“It is my own life story because it really is a portrayal of me. I faced the same problems in my life,” said Raymond Tracey, a young Navaho Latter-day Saint from Ganada, Arizona, and star of a new motion picture, Indian.
Tracey (most of his friends call him by his last name) portrays a young Navaho who lived on a reservation with his grandparents until he was old enough to be taken out of his Indian world and educated in the white man’s world. After high school his life is at a crossroads. He was born an Indian, has the blood and looks of an Indian, and yet doesn’t feel like an Indian.
He wonders whether he should stay in the world that he has become used to, or if he should go back to the reservation and try to become an Indian once again. He gets in his jeep and begins a journey to talk to other Indians before he can decide who he is and where he belongs. He works hard to discover what being Indian really means.
Tracey has a natural feel for the character in the film. He could understand many of his concerns and confusion because he left his own home and parents when he was ten to live with another family and attend school on the Church’s Indian placement program.
“I had some ideas about the two very different worlds of the main character in the film,” said Brother Kieth Merrill, producer-director of Indian. “As we shot footage of Tracey each day, new insights and feelings would keep presenting themselves. Finally we reached a point where it was hard to tell where the story line I was carrying around in my head stopped and the story of Tracey’s own life began. The plot of Tracey’s life was so strong and universal that it merged with the story line of the film.”
The film portrays specific experiences that differ from those that actually happened to Tracey, but most of the emotional conflicts and discoveries are identical to those he experienced while he was growing up.
Before the main character in the film leaves the reservation for school, his grandfather tells him, “Always remember, my son, that you are an Indian. Don’t forget it. Gain an education, but be proud of your Indian heritage at the same time.”
Tracey’s parents felt the same way about sending him on placement. “My parents always wanted the best for me,” he said. “I didn’t know we were poor when I was small, but now I know it. We lived in a one-room house with a dirt floor. I didn’t see my father very often because he would leave for work at five in the morning. He had to hitchhike into town and then go to work driving a logging truck all day. He came home at night after I was in bed.” His father did this summer and winter. Both parents hoped and planned and worked, and taught their children.
“They planted some important ideas deep inside our minds while we were very young.”
They taught Tracey and his brothers and sisters the gospel and English while they were small children. Tracey went to kindergarten speaking English when most of his friends spoke only Navaho. He also learned that he was special in the sight of his Father in heaven. It was easier for him to adjust to placement because of this background.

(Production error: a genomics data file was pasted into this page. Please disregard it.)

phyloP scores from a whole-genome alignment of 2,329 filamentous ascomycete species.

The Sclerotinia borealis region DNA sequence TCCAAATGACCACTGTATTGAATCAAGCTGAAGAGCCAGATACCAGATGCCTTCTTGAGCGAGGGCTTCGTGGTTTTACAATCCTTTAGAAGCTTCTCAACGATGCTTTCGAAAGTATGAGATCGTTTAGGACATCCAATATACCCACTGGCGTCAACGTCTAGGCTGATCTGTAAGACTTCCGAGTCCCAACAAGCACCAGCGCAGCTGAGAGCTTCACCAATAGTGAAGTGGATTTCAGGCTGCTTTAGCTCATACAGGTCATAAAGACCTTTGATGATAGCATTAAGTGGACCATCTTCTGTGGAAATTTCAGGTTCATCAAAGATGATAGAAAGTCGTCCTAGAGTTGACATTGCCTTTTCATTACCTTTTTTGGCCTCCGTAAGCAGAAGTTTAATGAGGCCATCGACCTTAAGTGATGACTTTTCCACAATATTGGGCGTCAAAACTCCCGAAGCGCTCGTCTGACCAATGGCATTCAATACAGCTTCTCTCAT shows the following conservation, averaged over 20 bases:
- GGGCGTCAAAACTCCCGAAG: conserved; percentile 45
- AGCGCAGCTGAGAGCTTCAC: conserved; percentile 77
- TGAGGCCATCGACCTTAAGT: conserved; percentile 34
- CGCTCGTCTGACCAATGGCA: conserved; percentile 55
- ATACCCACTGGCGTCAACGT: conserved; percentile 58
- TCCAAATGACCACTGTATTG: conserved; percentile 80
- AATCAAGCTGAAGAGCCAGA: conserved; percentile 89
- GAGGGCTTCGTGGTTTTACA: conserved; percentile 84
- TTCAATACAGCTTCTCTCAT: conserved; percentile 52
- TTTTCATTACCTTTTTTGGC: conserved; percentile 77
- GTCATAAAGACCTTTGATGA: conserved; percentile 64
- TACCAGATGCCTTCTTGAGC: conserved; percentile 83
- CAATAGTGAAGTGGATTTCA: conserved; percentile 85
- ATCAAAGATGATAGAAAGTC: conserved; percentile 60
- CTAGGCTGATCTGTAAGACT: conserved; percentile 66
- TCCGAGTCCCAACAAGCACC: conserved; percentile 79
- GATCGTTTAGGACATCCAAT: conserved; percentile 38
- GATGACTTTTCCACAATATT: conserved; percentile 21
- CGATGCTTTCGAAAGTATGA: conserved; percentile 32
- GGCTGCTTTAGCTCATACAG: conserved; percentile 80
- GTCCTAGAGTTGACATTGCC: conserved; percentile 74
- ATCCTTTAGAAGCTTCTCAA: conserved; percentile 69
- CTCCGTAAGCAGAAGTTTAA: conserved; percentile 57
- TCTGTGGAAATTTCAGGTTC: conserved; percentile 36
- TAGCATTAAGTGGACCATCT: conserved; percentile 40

“The gospel has always been a force in my life. In addition I never had to think in Navaho and then translate it into English. I grew up thinking in English, and that is an asset. I was called on a mission to my people before I learned to speak Navaho and think the way Navahos think.”
Leaving home and family was hard for young Tracey, but he adjusted well.
“Once I got over seeing everyone as either a brown skin or a white skin, I really got a lot out of placement. I wasn’t treated as a foreigner. All my brothers and sisters and my new mom and dad made me welcome. But I was no guest to be pampered. I was a total part of the family. I had to take out the trash, wash dishes three times a week, and carry my own part of the responsibilities just like everyone else.”
Tracey’s participation in sports helped his natural shyness to fade and gave him confidence in all of his abilities. “Without confidence I would never have been able to perform in front of a camera and crew, with a hundred people on the set watching me,” he said.
His increasing knowledge of the gospel also gave him confidence.
“My foster parents taught me the value of a really good, stable family life. I grew up with good families. We had family prayer, family home evening, and we went to church together. These are all examples I hope to follow with my own family,” he said.
In the film Tracey travels across America talking to other Indians. He asks, “What is an Indian? What does he do? How does he think?” And, of course, each person he talks to gives a different answer. He met and talked to many interesting people. This is exciting to him because it has given him a chance to help accurately portray Lamanites and give them some identity and credit.
“They deserve a better image of themselves than what they have seen in the movies. I’ve grown up seeing my people portrayed only as scalping savages.
“While I was still living in Arizona, we would get to see movies in elementary school. There were a lot of cowboy, cavalry, and Indian films shown. Indians would invariably sweep around the bend and wipe out a whole wagon train. They were savages. Then the cavalry would dash after the Indians, and that whole theater of Indian kids would shout and cheer for the cavalry. No kid wants to identify with the bad guy, and yet we never saw a film where Indians were any good. I was always a cowboy when we played cowboys and Indians. Cowboys rode white horses, carried shiny guns, and always won. Indians weren’t smart enough to win,” Tracey said.
Yet deep inside himself Tracey knew he could win. His parents had taught him that winning depends on the individual. They had taught him that if you want to win, you can win. “Feeling inferior is terrible, and I felt it quite often during junior high school,” he said.
By the time he got into high school, however, Tracey knew he was breaking out of his inferiority feelings. He ran cross-country for the track team, and he was elected student body vice-president.